Andersson Charles John



Swedish explorer, hunter and trader, amateur naturalist and ornithologist.

He is best known for the many books he published about his travels, and for being one of the most notable researchers in southern Africa, mostly modern Namibia.

Born in Värmland in Sweden. He was the illegitimate child of the British bear hunter Llewellyn Lloyd and his Swedish servants.

Andersson grew up in Sweden. As a boy, I went hunting with my father, and even then I began to collect a collection of representatives of the Swedish fauna.

In 1847, Andersson entered the University of Lund, and in 1849 went to London, intending to sell his collection to raise money for traveling around the world.

In London, he met with researcher Francis Galton, with whom he organized an expedition to South Africa. In mid-summer in 1850, they arrived at the Cape of Good Hope, and then went to Walvis Bay, in modern Namibia. Then they traveled inland to areas at that time little studied by Europeans. Travelers intended to reach Lake Ngami, but failed.

Galton returned home to England, while Andersson remained in the area and reached Lake Ngami in 1853. In 1855, he returned to London, where he published his book Lake Ngami, in which he described his travels. In the same year he returned to Africa.

Andersson got a job at a mine manager in the so-called Damaraland and Namaqualand. However, he soon left this position and continued his research. In 1859 he reached the Okavango River. He described this expedition in his book The Okavango River.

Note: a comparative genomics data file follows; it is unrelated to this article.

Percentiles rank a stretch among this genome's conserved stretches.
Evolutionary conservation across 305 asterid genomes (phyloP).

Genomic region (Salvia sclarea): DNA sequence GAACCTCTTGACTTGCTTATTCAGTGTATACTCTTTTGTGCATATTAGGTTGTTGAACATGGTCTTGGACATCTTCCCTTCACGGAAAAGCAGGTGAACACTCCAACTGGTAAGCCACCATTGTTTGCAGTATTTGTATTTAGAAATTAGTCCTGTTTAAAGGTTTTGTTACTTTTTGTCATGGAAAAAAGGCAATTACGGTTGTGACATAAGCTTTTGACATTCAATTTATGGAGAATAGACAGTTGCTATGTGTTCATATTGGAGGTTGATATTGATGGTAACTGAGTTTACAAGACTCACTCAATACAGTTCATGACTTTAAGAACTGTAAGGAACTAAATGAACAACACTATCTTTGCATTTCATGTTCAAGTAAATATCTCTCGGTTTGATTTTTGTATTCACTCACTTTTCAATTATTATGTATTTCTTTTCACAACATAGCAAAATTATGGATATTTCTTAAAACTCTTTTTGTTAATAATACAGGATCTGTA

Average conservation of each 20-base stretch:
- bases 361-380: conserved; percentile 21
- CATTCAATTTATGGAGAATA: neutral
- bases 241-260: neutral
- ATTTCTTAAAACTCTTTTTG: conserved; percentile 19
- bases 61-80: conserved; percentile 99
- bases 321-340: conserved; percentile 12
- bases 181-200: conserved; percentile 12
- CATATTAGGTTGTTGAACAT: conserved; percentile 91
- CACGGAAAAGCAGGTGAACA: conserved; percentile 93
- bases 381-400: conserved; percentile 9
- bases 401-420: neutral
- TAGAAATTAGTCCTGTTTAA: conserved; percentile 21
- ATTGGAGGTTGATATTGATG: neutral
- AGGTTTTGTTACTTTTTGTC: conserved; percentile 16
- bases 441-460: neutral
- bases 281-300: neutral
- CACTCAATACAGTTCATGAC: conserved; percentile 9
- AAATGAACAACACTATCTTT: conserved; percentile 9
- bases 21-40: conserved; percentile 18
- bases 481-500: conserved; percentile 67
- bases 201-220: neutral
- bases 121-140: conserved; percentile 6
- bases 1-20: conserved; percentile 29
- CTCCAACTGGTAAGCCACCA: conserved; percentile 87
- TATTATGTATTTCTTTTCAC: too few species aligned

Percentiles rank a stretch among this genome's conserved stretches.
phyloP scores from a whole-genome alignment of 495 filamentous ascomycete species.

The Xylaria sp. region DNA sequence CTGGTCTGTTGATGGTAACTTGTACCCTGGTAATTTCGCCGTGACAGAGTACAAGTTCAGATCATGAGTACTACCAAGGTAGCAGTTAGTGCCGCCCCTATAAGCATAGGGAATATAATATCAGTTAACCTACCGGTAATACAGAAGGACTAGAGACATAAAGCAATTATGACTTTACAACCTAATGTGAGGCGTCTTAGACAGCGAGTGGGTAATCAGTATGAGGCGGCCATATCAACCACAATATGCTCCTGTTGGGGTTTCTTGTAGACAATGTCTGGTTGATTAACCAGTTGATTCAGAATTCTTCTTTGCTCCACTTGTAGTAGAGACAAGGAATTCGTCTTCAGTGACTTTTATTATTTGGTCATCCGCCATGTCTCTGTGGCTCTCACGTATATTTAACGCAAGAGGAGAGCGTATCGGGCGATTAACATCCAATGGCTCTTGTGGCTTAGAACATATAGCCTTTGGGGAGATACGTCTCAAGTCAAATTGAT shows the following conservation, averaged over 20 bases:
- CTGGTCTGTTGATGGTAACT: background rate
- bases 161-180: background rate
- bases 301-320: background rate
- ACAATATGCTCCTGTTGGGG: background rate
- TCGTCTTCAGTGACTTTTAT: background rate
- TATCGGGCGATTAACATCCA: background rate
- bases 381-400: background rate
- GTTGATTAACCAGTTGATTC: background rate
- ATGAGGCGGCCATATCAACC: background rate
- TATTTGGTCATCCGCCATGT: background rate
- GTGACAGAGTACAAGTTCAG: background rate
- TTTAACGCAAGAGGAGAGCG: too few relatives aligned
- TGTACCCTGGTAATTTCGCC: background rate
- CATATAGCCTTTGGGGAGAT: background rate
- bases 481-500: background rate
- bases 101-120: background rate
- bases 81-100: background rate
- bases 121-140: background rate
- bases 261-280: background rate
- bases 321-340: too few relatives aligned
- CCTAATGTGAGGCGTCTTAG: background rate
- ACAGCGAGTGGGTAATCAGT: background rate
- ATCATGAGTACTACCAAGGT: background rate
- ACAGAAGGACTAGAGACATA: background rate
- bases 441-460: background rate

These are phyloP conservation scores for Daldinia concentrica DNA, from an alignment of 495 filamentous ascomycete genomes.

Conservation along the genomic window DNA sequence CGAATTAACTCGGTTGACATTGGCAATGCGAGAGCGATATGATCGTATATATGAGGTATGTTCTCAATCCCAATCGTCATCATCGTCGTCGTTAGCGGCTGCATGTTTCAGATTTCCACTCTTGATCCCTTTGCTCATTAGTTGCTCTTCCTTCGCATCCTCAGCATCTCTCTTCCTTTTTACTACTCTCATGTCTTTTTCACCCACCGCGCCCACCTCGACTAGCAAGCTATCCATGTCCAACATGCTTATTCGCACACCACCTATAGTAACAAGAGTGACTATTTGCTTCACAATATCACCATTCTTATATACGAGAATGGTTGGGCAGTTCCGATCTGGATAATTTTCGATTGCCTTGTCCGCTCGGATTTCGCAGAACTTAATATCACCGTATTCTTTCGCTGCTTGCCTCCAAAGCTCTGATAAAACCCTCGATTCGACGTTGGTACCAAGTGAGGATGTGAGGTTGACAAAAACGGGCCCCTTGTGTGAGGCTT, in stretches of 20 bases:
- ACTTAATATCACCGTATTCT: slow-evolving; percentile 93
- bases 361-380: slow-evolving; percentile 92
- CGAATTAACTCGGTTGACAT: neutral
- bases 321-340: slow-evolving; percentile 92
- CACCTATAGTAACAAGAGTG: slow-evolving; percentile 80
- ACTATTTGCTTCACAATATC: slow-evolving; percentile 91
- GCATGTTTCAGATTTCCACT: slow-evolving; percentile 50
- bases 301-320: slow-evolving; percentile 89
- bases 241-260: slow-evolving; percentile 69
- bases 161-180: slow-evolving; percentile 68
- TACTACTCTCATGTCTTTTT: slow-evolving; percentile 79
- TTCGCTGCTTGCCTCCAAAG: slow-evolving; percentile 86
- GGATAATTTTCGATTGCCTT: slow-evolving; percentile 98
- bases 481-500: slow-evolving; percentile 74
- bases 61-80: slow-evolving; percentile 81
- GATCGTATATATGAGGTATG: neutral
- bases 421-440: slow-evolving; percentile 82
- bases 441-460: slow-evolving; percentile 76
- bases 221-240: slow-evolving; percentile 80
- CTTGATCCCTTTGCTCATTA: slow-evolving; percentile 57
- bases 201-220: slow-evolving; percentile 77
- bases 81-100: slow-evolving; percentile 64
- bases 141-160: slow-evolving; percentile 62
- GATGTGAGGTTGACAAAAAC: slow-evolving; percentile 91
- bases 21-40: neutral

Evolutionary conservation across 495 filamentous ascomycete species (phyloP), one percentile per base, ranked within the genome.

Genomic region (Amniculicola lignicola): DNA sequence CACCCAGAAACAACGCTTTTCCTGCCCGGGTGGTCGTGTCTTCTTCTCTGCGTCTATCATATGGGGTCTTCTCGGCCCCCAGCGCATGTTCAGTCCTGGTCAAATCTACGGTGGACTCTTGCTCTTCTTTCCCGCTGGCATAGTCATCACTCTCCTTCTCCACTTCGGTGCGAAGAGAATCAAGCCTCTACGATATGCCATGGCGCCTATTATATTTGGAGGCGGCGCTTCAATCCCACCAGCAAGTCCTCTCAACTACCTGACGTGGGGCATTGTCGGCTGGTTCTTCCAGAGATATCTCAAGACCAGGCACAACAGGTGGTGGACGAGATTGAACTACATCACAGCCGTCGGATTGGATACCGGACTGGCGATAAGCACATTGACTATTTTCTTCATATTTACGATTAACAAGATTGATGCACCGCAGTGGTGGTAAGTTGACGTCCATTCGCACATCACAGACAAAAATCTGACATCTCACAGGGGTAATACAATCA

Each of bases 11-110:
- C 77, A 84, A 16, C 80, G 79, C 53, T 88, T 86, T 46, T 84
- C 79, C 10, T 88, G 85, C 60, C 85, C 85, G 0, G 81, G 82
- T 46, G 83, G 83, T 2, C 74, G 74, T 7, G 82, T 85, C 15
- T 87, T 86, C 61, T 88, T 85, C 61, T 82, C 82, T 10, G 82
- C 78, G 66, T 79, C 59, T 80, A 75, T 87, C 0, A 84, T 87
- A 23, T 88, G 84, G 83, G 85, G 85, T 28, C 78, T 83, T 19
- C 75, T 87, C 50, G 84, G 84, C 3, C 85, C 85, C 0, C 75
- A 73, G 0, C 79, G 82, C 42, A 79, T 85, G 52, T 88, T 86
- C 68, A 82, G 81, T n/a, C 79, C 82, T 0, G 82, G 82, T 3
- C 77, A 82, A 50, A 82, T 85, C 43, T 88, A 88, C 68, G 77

Upon his return, Andersson went to the Cape of Good Hope, where he married and settled in Ombingwe (now the region of Central Namibia).

Anderson had serious financial problems and in order to continue his research he had to earn money by trading and hunting. He did not have enough money to publish books, and Galton refused to help him.

In 1867, despite a serious illness, Andersson went north to the Portuguese settlements in modern Angola to establish the best trade route to Europe, but, failing to force the Cunene River, he was forced to turn back. His health deteriorated sharply, and he passed away on the way back. He was buried by a fellow expedition Swede Axel Eriksson.

After the death of Andersson, his wife and children continued to live in Africa, in the Cape Colony.

Andersson's father published notes from some of his expeditions in the book “Notes on Traveling in South-West Africa”.

A group of small islands near the west coast  Barents Island, Svalbard. The coordinates are 78°10'N   20°30'E.  

Bay   near the west coast of the Barents Island, Svalbard. Coordinates   78°10'N   20°30'E.


Вернуться на главную страничку